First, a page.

Friday, May 23, 2014

Trigger Warning

For the past little while, academics have been getting snarky about trigger warnings.  Exhibit A is Laurie Essig's piece in The Chronicle of Higher Education linked here.  Essig complains "It was my duty, apparently, to make sure no one was ever disturbed by my class." And she's also pissed that students didn't laugh at her Abu Ghraib joke.  Around the same time, Oberlin released institutional guidelines about classroom materials that should have a warning, and then backed down on those guidelines: coverage here.

As a college lecturer for some number of years, I do understand faculty discontent on the subject.  Faculty meetings, random service, mentoring, prep, research, incomprehensible administration, and then you have an 18 year old complaining that you're a jerk because you taught standard texts in your field.  It's understandably a "how long was I in school and how much debt did I rack up for this?" moment.

That said, I think I'm with the students on this one.  I've taught many classes about horrifying topics, and I've never had a student complain about the way I presented those materials.  I've rarely censored my choices (I thought about assigning the novel Precious one semester, but decided I just couldn't stomach it).  Instead, my classes are generally one long trigger warning-that is an extended meditation on what it means to read and think about painful topics.  

One the first day of class, I usually talk about how personally painful it can be to study topics like racial discrimination and violence.  How, as a scholar, I find the need to balance empathy with the people I study (trying to imagine what they thought and felt) with the protective qualities of intellectualizing when feeling the pain of my research starts to weigh on me.  I encourage my students to both try and feel what they study at an emotional level, and understand that sometimes, particularly in heated classroom discussion, they need to set that emotion aside and speak from the head.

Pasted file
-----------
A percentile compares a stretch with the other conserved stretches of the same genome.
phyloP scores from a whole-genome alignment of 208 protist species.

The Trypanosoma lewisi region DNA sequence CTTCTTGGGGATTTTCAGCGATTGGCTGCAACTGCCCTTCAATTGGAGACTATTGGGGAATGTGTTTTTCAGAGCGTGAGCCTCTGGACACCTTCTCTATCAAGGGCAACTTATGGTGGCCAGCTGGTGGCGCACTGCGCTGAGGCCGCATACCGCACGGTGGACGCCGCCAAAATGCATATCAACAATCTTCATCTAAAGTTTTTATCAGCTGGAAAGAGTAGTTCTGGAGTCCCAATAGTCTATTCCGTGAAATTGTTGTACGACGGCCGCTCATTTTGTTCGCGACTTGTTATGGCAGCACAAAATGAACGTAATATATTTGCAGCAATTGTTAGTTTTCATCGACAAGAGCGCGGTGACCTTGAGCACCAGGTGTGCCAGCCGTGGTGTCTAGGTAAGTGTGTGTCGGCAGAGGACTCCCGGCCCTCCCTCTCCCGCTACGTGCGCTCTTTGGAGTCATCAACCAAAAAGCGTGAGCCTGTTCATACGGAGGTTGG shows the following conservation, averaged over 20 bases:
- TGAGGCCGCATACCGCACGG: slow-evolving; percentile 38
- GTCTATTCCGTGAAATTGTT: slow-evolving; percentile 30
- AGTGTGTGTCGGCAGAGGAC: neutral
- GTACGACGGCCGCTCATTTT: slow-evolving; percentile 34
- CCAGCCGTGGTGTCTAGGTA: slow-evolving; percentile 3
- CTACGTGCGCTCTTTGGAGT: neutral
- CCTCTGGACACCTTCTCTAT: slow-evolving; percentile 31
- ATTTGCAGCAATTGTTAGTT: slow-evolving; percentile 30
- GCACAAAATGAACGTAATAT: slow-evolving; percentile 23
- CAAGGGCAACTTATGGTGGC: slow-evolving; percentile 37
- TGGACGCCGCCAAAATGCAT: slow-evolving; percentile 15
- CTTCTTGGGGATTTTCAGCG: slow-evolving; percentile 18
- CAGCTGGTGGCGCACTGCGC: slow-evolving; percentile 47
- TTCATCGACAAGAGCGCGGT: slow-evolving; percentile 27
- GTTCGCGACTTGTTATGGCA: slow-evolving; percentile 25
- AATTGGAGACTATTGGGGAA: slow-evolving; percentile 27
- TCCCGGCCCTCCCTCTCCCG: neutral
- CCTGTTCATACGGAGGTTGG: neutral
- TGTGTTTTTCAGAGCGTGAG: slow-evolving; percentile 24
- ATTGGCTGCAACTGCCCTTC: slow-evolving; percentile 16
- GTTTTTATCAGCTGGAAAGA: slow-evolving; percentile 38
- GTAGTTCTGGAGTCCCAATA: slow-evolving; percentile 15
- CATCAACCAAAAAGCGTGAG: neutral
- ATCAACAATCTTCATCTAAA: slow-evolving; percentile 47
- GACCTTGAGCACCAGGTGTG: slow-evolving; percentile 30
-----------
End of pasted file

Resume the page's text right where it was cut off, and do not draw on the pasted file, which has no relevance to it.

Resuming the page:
Texts and topics I've warned my students about reading include, but are not limited to: Native American genocide and removal, anti-gay propaganda, Lincoln's speeches, Civil War poetry, lynchings, most topics in African American history, the books Native Son, The Street, The Women of Brewster Place, and Narrative of Frederick Douglass.  As I've grown as a teacher, I've done more work to prepare students to engage with the painful themes in these texts.

I don't necessarily seek to protect my students from pain, rather I want to prepare them to sit with that pain.  I want to encourage them to develop a radical empathy.  For me, that is the point to teaching history to future doctors, teachers, government officials, and lawyers.   I encourage my students to see history as a discipline that teaches humility, as we see very smart, well intentioned people make choices that sometimes have terrible unintended consequences.  As we study history, we have the privilege of see the past from multiple points of view, and understanding history from the point of view of historical losers can teach us empathy.  I hope that those perspectives with make my students more complex and compassionate thinkers in their professional and personal lives.  

I like to think that my students have been willing to engage with difficult materials because I've made my classrooms a place where that discussion is always on the table.  I can't fix the individual traumas that my student bring the classroom, but I can make my classroom a reasonably safe place to wrestle with pain.  In one of my first years teaching, I assigned a group of students to watch a viciously anti-gay propaganda video and analyze if for the class.  None of those poor gaybies complained, but if they had they would have been right.  Not that I had given the assignment, but that I hadn't given them any preparation for what they were about to see and what they should do with their feelings.  I came to my own realization of my error after seeing their presentation about the video, and it changed the way I taught.

For me, the point is to channel students' pain as they encounter painful subjects into reflection.  There are students who will not be able to engage with some materials because they bring experiences that make that engagement too difficult.  Now, if a student is unable to engage with topics of racial violence and discrimination, they probably should not take an African American history class, but if they don't want to look at a lynching photo (which has happened) or don't want to read a chapter in book with a rape scene, that is not a problem for me as an instructor.  It's easy enough for me to find work arounds for those students.  I think the most problematic issue with trigger warnings, is that they may discount the everyday triggers that people with PTSD or other trauma disorders may experience, and they reduce and simplify the complexities of trauma.  And, there is little I can do protect students from those everyday triggers.